appropriate the Home secretary with its views.
· the Council censures the PCC in relation to her consultation on the merger as the stakeholder consultation was carried out while important local authority stakeholders were in summer recess and without the business case being made available to stakeholders so that no meaningful consultation could take place.
Members considered the Officer’s factual briefing note (CSO/18/32) on the matter which referred to the recent activities of the Devon & Cornwall Police and Crime Panel and the position of the Police and Crime Commissioner that she was minded not to support the submission of the proposed full business case to the Home Office. The proposal to create a new force incorporating Cornwall, Devon and Dorset would therefore not progress further.
The Cabinet then considered the recommendation before them, and actions already undertaken and any other relevant factors (e.g. public health, financial, environmental, risk management and equality and legal considerations and Public Health impact):
It was MOVED by Councillor Croad, SECONDED by Councillor Hart, and
RESOLVED that Council be advised no further action should be taken on the Notice of Motion.
(b) Bed Poverty
(Councillor Connett attended in accordance with Standing Order 25(2) and spoke to this item).
More children are living in poverty than at any other time in the past ten years, with 4.1 million children across the UK living below the breadline.
Shockingly its thought that there are over 400,000 children in the UK who do not have a bed of their own.
Without somewhere to rest their head, bedtime routines become difficult, stress levels rise, and getting a good night’s sleep is often near to impossible.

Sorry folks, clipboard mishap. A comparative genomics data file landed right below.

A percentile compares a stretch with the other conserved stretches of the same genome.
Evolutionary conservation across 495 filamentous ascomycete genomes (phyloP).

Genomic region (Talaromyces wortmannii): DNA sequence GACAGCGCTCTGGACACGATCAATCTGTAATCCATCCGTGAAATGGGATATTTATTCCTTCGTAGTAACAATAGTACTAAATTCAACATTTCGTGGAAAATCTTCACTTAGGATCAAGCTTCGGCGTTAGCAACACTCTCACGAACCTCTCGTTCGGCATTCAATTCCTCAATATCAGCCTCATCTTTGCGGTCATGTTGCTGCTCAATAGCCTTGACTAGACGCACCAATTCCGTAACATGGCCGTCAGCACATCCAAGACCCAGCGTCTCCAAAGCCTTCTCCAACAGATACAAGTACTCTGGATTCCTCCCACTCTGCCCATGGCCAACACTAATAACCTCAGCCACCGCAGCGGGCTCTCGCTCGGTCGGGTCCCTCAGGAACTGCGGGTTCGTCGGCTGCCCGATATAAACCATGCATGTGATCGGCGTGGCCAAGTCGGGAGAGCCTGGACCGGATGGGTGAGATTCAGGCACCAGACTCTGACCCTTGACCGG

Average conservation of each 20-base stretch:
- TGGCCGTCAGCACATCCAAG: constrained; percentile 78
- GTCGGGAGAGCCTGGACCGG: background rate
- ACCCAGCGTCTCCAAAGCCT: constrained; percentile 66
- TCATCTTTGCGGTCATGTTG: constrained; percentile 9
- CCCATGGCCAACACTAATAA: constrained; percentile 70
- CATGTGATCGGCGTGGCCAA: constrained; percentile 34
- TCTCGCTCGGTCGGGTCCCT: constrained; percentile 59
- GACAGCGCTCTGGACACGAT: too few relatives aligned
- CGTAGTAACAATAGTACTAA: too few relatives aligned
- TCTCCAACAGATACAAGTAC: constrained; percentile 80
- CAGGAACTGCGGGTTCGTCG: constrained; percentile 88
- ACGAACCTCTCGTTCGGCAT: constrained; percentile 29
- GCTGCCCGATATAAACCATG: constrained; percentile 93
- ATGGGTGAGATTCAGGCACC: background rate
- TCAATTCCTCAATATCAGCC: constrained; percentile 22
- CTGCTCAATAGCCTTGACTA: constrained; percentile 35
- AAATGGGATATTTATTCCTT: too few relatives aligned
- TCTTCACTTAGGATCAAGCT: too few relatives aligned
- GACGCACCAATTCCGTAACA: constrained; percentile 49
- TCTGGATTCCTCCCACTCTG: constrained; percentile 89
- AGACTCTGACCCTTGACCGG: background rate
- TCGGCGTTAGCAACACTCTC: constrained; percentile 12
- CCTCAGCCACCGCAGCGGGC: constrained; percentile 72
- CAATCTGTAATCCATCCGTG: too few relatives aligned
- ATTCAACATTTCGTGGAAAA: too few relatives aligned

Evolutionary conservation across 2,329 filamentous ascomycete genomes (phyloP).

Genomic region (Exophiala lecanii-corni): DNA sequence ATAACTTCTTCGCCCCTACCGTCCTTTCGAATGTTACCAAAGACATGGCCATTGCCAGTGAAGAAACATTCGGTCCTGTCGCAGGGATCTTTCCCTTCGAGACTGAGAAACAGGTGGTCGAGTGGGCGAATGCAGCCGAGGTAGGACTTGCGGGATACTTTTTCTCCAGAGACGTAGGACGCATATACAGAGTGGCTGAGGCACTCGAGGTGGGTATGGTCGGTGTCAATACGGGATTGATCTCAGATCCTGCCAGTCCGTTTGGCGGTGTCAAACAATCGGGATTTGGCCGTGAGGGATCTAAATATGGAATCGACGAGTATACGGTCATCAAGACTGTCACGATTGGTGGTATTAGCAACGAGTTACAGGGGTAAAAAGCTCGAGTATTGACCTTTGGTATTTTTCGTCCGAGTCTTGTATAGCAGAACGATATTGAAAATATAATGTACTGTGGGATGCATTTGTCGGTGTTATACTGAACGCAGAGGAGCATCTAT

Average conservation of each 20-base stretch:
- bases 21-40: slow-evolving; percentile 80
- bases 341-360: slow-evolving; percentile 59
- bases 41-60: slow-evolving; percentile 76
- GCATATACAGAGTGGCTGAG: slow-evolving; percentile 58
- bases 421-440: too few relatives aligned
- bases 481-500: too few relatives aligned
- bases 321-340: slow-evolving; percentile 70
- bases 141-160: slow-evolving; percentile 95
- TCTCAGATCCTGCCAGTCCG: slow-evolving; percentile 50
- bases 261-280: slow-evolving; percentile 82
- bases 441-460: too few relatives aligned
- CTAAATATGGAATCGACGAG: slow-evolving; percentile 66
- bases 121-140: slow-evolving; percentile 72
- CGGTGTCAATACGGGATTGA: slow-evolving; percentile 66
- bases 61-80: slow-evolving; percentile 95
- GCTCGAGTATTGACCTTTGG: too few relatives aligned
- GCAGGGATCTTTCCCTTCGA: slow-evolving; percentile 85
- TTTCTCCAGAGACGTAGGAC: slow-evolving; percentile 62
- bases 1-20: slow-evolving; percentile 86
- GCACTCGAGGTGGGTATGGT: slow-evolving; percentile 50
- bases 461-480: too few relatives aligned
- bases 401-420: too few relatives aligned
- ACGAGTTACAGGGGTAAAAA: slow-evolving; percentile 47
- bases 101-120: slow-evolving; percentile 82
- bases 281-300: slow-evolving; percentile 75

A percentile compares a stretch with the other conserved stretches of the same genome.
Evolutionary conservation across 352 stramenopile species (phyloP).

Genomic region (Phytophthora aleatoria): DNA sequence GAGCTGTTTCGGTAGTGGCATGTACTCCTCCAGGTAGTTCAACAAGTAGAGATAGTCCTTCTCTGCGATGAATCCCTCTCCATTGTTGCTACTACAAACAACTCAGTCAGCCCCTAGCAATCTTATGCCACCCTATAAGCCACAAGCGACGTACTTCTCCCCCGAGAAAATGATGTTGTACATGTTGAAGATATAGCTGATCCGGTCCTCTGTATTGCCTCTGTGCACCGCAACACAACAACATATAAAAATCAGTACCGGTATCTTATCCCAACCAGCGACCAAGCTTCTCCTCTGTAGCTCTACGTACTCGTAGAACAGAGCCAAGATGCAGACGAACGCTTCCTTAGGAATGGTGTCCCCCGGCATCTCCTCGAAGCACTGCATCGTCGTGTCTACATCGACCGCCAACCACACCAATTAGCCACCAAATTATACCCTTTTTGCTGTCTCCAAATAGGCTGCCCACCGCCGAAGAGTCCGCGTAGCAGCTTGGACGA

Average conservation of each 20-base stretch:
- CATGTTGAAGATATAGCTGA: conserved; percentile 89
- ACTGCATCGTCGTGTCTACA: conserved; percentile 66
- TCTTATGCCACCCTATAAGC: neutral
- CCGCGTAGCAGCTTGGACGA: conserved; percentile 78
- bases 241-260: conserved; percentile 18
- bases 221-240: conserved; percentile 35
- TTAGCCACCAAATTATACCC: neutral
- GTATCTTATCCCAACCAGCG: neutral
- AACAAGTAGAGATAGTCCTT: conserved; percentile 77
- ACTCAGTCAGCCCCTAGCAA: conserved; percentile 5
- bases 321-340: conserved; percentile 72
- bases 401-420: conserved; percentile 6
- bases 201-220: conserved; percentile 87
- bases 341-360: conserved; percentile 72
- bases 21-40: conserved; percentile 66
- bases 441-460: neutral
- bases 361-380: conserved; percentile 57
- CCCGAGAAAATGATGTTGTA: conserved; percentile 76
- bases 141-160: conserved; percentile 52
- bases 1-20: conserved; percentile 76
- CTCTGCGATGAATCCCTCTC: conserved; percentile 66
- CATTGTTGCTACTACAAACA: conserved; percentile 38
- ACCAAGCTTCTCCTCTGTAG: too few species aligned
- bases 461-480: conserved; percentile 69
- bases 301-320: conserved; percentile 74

Furthermore, educational performance deteriorates and safeguarding risks rise.
Over the last five years, Dreams Beds has provided Buttle UK with nearly 10,000 children’s beds to donate to those families in desperate need — more than ever before.
With the number of beds that they supplied during those five years rising by 77 percent.
We applaud the work of this charity, and businesses, social enterprises, church groups, and others across the country in trying to tackle this national scandal.
As corporate parents with a duty of care to all of Devon’s children, we resolve that the council formally writes to The Rt Hon. James Brokenshire MP, the Secretary of State for Housing, Communities and Local Government, and our local members of Parliament , to highlight this issue, and call for serious consideration to be given for a national grants scheme, that allows those in need to apply for help and assistance, to put an to end children’s bed poverty.
Members considered the Officer’s factual briefing note on the matter (CSO/18/32) which referred to the Council’s multi-agency early help system, which could support families to access the services and resources required. Also moving forward that the in-sourcing of Public Health Nursing in April 2019 would give the Council unprecedented access to families of very young children which would help ensure that the safety net was made available at the earliest opportunity.
The Cabinet considered the recommendation now before them and the actions now proposed and already undertaken and any other relevant factors (e.g. public health, financial, environmental, risk management and equality and legal considerations and Public Health impact):
It was MOVED by Councillor Hart, SECONDED by Councillor Davis, and
RESOLVED that the Council be recommended to accept the Notice of Motion and make representations to James Brokenshire MP, the Secretary of State for Housing, Communities and Local Government, copying the same to local Devon MPs, raising the issue of bed poverty, endorsing the work of the Buttle Trust and seeking support for a national scheme that would enable families to get the support they need.